New York

Richard Foreman

Public Theater

These are hard times for experimental theater and performance, what with NEA cuts, the dissolution of longstanding groups, and a tendency to jump the Modernist ship through the appropriation of accepted entertainment modes such as Broadway and cabaret. Richard Foreman’s early work was relentlessly phenomenological, experimental, uneventful; over the last ten years, however, he has gone by stages from Modernist minimalism to post-Modernist Romanticism, until today he no longer regards himself as an avant-gardist but as a classical, text-centered playwright. Yet Foreman can no more forget Modernism than he can cease being himself. Instead, he has converted it from a historicist dynamic to a classical, almost an antique, content. Brilliant fragments of the last fifty years or so of the avant-garde function for him as found objects, and he displays them like gems behind the icy surfaces of his elegant stagings.

In a sense the cutting edge of Modernist theater is the question of the arch: should the performance respect the framing function of the proscenium, or breach it and burst into the audience space? Every avant-garde cliché from Waiting for Godot to Huis Clos (No Exit) is found in Foreman’s incredibly rich and efficient Egyptology, yet the proscenium arch is firmly in place. No participation beyond passive seeing and hearing is required of the audience, which is never stressed except by occasionally being illuminated as brightly as the stage; viewers are pinned back in their seats like safe TV watchers washed in the light of the entertainment that does it all.

Meanwhile, what is happening on the stage is at once dynamic and yet safe in its post-Modernist tidiness. Egyptology unfolds through a constant interleaving and collaboration of text, sound, and lighting. The powerful sound system (with scoring by Foreman) allows the playwright as easy a control of the audience as at a rock concert. Transitions in the brilliant, fragmented text are accomplished by blasts from the speakers and lighting shifts that alter mood as if a drama were transpiring, without the tedium of unfolding the drama itself. The sound and light systems are a sophisticated machine manipulating an audience caught tightly in its grip.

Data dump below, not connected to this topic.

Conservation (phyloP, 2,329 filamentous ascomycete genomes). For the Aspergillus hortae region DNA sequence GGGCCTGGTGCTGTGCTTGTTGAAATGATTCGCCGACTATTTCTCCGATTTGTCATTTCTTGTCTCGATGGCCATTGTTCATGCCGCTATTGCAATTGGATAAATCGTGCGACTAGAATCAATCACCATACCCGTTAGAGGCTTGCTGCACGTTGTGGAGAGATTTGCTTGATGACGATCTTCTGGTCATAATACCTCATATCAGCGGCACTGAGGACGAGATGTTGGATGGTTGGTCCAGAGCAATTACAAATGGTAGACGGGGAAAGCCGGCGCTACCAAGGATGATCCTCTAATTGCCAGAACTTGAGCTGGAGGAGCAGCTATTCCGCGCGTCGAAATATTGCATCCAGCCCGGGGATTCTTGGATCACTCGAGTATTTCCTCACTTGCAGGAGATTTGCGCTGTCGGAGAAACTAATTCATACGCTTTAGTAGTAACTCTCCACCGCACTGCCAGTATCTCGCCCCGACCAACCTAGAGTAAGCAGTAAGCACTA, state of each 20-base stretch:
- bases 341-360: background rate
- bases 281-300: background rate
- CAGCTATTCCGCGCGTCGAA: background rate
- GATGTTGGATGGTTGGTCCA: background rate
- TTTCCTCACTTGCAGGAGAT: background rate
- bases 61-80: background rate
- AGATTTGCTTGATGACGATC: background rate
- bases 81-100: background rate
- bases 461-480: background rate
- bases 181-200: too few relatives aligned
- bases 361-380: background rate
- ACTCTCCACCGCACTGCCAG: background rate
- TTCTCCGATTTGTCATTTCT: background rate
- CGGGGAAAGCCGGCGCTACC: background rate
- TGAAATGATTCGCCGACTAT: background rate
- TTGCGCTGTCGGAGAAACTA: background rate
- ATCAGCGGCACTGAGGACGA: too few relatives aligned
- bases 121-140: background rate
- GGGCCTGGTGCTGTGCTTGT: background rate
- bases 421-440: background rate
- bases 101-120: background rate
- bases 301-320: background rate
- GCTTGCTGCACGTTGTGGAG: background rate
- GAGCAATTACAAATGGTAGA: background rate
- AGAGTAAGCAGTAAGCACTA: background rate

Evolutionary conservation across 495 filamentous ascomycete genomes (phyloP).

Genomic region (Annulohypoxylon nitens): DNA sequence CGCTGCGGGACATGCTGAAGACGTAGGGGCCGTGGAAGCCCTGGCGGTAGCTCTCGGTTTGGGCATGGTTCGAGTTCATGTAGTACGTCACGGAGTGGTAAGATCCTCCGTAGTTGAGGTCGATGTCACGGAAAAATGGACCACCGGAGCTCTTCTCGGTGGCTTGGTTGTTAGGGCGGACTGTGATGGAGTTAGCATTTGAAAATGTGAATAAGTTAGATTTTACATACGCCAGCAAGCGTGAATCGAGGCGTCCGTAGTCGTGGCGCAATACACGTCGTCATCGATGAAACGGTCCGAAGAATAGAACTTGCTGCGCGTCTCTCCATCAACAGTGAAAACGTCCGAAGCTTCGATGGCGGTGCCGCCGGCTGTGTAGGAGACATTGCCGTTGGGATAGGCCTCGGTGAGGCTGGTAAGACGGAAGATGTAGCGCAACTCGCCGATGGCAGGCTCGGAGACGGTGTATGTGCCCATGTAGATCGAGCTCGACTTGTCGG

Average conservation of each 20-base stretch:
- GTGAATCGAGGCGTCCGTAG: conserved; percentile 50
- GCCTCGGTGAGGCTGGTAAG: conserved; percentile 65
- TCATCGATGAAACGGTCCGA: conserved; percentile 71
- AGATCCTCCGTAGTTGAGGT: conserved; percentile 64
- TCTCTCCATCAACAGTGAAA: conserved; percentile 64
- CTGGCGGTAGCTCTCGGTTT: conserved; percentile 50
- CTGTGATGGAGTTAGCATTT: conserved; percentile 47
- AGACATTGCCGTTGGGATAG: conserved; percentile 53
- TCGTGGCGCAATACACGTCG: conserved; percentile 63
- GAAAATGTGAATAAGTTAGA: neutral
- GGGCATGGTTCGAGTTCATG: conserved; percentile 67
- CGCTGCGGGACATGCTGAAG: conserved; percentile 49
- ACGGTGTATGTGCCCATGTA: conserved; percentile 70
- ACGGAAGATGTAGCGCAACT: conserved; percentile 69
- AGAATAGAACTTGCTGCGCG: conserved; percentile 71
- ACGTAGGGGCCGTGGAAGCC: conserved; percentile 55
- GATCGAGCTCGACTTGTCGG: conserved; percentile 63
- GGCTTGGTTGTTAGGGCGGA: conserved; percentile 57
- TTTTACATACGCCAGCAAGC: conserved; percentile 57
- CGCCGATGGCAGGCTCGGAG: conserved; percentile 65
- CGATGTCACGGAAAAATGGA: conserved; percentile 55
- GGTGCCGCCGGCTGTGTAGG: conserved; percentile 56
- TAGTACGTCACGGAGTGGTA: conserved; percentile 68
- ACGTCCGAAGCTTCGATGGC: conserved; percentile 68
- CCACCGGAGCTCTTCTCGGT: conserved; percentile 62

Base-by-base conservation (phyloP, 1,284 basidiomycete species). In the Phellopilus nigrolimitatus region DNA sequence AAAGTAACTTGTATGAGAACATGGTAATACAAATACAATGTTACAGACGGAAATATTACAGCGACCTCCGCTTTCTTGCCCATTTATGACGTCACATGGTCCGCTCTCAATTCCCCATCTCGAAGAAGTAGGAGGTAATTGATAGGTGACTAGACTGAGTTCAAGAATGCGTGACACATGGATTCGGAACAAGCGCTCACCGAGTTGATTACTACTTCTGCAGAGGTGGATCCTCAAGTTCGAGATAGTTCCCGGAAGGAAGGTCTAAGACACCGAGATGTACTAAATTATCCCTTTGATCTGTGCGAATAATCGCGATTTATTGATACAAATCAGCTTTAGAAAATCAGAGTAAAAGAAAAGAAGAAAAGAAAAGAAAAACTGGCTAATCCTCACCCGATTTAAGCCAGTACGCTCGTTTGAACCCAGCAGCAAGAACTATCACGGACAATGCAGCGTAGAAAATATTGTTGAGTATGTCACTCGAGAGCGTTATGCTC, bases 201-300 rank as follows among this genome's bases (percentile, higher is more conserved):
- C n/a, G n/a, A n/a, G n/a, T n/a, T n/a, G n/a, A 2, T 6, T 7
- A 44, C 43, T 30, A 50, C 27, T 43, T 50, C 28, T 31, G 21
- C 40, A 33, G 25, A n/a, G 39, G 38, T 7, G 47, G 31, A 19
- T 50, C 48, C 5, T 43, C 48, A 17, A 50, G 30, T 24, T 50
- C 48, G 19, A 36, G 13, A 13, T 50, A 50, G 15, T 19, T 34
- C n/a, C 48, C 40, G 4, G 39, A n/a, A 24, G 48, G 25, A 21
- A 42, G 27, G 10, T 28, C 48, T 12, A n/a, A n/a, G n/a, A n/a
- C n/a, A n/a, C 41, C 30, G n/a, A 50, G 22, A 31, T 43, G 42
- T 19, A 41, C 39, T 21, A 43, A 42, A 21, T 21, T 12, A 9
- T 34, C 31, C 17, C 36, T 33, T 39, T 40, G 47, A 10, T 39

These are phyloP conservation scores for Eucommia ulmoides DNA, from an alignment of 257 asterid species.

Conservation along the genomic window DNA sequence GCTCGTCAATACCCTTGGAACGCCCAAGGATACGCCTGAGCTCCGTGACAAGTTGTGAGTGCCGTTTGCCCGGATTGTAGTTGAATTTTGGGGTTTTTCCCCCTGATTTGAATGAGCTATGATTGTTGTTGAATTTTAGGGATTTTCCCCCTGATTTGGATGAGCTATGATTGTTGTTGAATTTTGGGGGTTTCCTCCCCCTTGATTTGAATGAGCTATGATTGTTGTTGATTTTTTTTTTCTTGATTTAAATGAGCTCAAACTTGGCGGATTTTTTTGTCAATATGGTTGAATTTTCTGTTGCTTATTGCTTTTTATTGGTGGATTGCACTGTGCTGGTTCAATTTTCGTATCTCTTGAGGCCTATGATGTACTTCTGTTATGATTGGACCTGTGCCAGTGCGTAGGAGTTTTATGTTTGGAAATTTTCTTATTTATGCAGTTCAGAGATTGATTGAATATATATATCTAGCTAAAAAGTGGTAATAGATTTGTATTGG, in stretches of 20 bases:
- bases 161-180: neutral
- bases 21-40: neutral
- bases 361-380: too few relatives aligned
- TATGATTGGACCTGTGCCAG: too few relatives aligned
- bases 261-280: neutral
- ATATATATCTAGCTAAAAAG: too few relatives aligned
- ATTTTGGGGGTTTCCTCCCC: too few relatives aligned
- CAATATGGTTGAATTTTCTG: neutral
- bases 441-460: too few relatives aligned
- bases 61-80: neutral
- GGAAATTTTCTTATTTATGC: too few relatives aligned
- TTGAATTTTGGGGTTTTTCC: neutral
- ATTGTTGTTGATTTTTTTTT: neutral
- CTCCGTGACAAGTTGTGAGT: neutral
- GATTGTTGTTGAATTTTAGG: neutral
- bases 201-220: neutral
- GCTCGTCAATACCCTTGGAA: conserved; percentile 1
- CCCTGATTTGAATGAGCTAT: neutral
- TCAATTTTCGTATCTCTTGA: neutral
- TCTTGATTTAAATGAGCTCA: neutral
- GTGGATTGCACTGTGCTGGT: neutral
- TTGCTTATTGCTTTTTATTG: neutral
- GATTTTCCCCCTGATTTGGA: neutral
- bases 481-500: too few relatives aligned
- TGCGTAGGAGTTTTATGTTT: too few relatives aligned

The text is played out by nine players of great ability (including Kate Manheim, Seth Allen, Raymond Barry, and William Duff-Griffin). Elegantly costumed as a variety of characters from Louis XIV to a lost aviatrix, with a “chorus” of nurses and whores, they portray a dream world of beings caught up in the myth of Egypt (or “higher being”), and rehearse a collection of avant-garde lines and attitudes that are familiar yet at the same time effective. “Significance was ready to drop like a net that day,” one character says—but the net, though always close by, never falls; it is kept exquisitely hovering as characters express different senses of time and argue about which scenes have been hallucinated and which not. These thought-vignettes are presented with amazing rapidity and efficiency (partly because they are all familiar to the audience already), and when (rarely) tedium threatens, they are simply swept up in a frenzy of sound, light, and movement from which the play emerges reborn into another vignette, equally familiar, equally efficient and elegant, equally terminated by a frenzy of light and sound. Avant-gardism is treated as something no longer exactly living, but mummified with the grandeur of Tut and rendered into the most elegant museum entertainment. In a way it is like listening to familiar old stories that one doesn’t mind hearing again if they are retold well and with sufficient irony.

And indeed everything here is retold well. The production is as elegant and enthralling as a Broadway musical. The avant-garde spirit is effectively eternalized as a cherished relic of the past, as hauntingly beautiful—and as unthreatening—as a fly in amber.

Thomas McEvilley